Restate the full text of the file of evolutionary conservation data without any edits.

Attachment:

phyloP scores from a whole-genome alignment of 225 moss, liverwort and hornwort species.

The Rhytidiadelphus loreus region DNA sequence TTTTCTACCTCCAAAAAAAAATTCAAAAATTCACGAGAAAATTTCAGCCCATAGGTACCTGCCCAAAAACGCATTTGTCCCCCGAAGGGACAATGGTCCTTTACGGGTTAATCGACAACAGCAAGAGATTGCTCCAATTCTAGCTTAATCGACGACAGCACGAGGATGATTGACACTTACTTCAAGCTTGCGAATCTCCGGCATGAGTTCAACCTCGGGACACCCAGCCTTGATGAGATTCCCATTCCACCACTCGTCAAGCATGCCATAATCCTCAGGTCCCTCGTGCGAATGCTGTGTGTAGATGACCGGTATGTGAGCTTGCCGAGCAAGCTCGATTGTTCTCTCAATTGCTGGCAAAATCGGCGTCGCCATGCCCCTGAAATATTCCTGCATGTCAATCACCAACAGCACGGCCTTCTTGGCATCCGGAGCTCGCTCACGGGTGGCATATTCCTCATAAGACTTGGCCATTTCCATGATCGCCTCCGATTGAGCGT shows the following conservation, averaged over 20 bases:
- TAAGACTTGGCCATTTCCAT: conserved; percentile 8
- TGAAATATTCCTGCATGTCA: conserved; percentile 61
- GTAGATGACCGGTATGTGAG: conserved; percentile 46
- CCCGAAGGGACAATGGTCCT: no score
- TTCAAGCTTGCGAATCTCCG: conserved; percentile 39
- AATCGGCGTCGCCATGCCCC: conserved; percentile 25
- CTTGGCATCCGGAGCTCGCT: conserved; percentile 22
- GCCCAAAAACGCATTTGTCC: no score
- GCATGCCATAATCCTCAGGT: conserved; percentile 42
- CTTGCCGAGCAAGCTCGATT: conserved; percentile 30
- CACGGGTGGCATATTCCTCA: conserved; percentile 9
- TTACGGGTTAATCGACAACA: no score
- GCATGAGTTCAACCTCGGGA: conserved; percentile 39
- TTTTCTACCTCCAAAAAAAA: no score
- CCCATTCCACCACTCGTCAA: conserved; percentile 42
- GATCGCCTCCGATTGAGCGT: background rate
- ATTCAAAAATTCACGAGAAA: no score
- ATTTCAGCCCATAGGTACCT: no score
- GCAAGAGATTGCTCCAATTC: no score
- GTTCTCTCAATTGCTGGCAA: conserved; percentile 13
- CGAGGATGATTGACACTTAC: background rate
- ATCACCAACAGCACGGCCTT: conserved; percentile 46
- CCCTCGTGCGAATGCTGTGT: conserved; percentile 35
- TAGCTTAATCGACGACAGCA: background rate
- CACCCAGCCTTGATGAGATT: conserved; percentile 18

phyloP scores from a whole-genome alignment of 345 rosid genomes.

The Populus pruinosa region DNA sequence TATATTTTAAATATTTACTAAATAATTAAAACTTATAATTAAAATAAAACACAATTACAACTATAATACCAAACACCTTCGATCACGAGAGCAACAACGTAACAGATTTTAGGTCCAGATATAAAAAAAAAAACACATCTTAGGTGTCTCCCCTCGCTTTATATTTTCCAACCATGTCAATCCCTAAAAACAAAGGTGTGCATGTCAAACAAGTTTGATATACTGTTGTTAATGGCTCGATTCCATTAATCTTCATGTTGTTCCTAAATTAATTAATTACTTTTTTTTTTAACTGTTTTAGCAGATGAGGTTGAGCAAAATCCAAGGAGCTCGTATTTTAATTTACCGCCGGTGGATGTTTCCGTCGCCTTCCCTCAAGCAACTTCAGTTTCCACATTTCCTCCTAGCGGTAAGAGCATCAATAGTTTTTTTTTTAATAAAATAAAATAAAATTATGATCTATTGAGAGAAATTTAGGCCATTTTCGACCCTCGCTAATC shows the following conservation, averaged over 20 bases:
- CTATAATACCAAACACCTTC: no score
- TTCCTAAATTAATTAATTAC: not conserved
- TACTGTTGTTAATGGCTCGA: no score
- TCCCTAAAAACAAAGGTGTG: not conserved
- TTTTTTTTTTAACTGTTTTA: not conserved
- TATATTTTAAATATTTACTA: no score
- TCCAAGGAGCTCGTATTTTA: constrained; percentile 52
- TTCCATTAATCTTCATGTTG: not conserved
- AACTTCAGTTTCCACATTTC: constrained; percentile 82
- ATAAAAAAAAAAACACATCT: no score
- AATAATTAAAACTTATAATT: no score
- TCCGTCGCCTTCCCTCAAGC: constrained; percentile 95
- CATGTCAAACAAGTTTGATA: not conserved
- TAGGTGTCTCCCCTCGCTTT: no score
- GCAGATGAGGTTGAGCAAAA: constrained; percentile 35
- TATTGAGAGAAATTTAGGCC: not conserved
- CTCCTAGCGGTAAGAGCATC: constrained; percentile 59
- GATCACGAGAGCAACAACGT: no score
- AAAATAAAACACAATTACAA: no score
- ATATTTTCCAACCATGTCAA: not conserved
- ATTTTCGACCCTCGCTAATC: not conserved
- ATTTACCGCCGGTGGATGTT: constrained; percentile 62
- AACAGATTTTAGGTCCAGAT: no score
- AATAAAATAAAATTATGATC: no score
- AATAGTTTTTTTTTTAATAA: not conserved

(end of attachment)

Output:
phyloP scores from a whole-genome alignment of 225 moss, liverwort and hornwort species.

The Rhytidiadelphus loreus region DNA sequence TTTTCTACCTCCAAAAAAAAATTCAAAAATTCACGAGAAAATTTCAGCCCATAGGTACCTGCCCAAAAACGCATTTGTCCCCCGAAGGGACAATGGTCCTTTACGGGTTAATCGACAACAGCAAGAGATTGCTCCAATTCTAGCTTAATCGACGACAGCACGAGGATGATTGACACTTACTTCAAGCTTGCGAATCTCCGGCATGAGTTCAACCTCGGGACACCCAGCCTTGATGAGATTCCCATTCCACCACTCGTCAAGCATGCCATAATCCTCAGGTCCCTCGTGCGAATGCTGTGTGTAGATGACCGGTATGTGAGCTTGCCGAGCAAGCTCGATTGTTCTCTCAATTGCTGGCAAAATCGGCGTCGCCATGCCCCTGAAATATTCCTGCATGTCAATCACCAACAGCACGGCCTTCTTGGCATCCGGAGCTCGCTCACGGGTGGCATATTCCTCATAAGACTTGGCCATTTCCATGATCGCCTCCGATTGAGCGT shows the following conservation, averaged over 20 bases:
- TAAGACTTGGCCATTTCCAT: conserved; percentile 8
- TGAAATATTCCTGCATGTCA: conserved; percentile 61
- GTAGATGACCGGTATGTGAG: conserved; percentile 46
- CCCGAAGGGACAATGGTCCT: no score
- TTCAAGCTTGCGAATCTCCG: conserved; percentile 39
- AATCGGCGTCGCCATGCCCC: conserved; percentile 25
- CTTGGCATCCGGAGCTCGCT: conserved; percentile 22
- GCCCAAAAACGCATTTGTCC: no score
- GCATGCCATAATCCTCAGGT: conserved; percentile 42
- CTTGCCGAGCAAGCTCGATT: conserved; percentile 30
- CACGGGTGGCATATTCCTCA: conserved; percentile 9
- TTACGGGTTAATCGACAACA: no score
- GCATGAGTTCAACCTCGGGA: conserved; percentile 39
- TTTTCTACCTCCAAAAAAAA: no score
- CCCATTCCACCACTCGTCAA: conserved; percentile 42
- GATCGCCTCCGATTGAGCGT: background rate
- ATTCAAAAATTCACGAGAAA: no score
- ATTTCAGCCCATAGGTACCT: no score
- GCAAGAGATTGCTCCAATTC: no score
- GTTCTCTCAATTGCTGGCAA: conserved; percentile 13
- CGAGGATGATTGACACTTAC: background rate
- ATCACCAACAGCACGGCCTT: conserved; percentile 46
- CCCTCGTGCGAATGCTGTGT: conserved; percentile 35
- TAGCTTAATCGACGACAGCA: background rate
- CACCCAGCCTTGATGAGATT: conserved; percentile 18

phyloP scores from a whole-genome alignment of 345 rosid genomes.

The Populus pruinosa region DNA sequence TATATTTTAAATATTTACTAAATAATTAAAACTTATAATTAAAATAAAACACAATTACAACTATAATACCAAACACCTTCGATCACGAGAGCAACAACGTAACAGATTTTAGGTCCAGATATAAAAAAAAAAACACATCTTAGGTGTCTCCCCTCGCTTTATATTTTCCAACCATGTCAATCCCTAAAAACAAAGGTGTGCATGTCAAACAAGTTTGATATACTGTTGTTAATGGCTCGATTCCATTAATCTTCATGTTGTTCCTAAATTAATTAATTACTTTTTTTTTTAACTGTTTTAGCAGATGAGGTTGAGCAAAATCCAAGGAGCTCGTATTTTAATTTACCGCCGGTGGATGTTTCCGTCGCCTTCCCTCAAGCAACTTCAGTTTCCACATTTCCTCCTAGCGGTAAGAGCATCAATAGTTTTTTTTTTAATAAAATAAAATAAAATTATGATCTATTGAGAGAAATTTAGGCCATTTTCGACCCTCGCTAATC shows the following conservation, averaged over 20 bases:
- CTATAATACCAAACACCTTC: no score
- TTCCTAAATTAATTAATTAC: not conserved
- TACTGTTGTTAATGGCTCGA: no score
- TCCCTAAAAACAAAGGTGTG: not conserved
- TTTTTTTTTTAACTGTTTTA: not conserved
- TATATTTTAAATATTTACTA: no score
- TCCAAGGAGCTCGTATTTTA: constrained; percentile 52
- TTCCATTAATCTTCATGTTG: not conserved
- AACTTCAGTTTCCACATTTC: constrained; percentile 82
- ATAAAAAAAAAAACACATCT: no score
- AATAATTAAAACTTATAATT: no score
- TCCGTCGCCTTCCCTCAAGC: constrained; percentile 95
- CATGTCAAACAAGTTTGATA: not conserved
- TAGGTGTCTCCCCTCGCTTT: no score
- GCAGATGAGGTTGAGCAAAA: constrained; percentile 35
- TATTGAGAGAAATTTAGGCC: not conserved
- CTCCTAGCGGTAAGAGCATC: constrained; percentile 59
- GATCACGAGAGCAACAACGT: no score
- AAAATAAAACACAATTACAA: no score
- ATATTTTCCAACCATGTCAA: not conserved
- ATTTTCGACCCTCGCTAATC: not conserved
- ATTTACCGCCGGTGGATGTT: constrained; percentile 62
- AACAGATTTTAGGTCCAGAT: no score
- AATAAAATAAAATTATGATC: no score
- AATAGTTTTTTTTTTAATAA: not conserved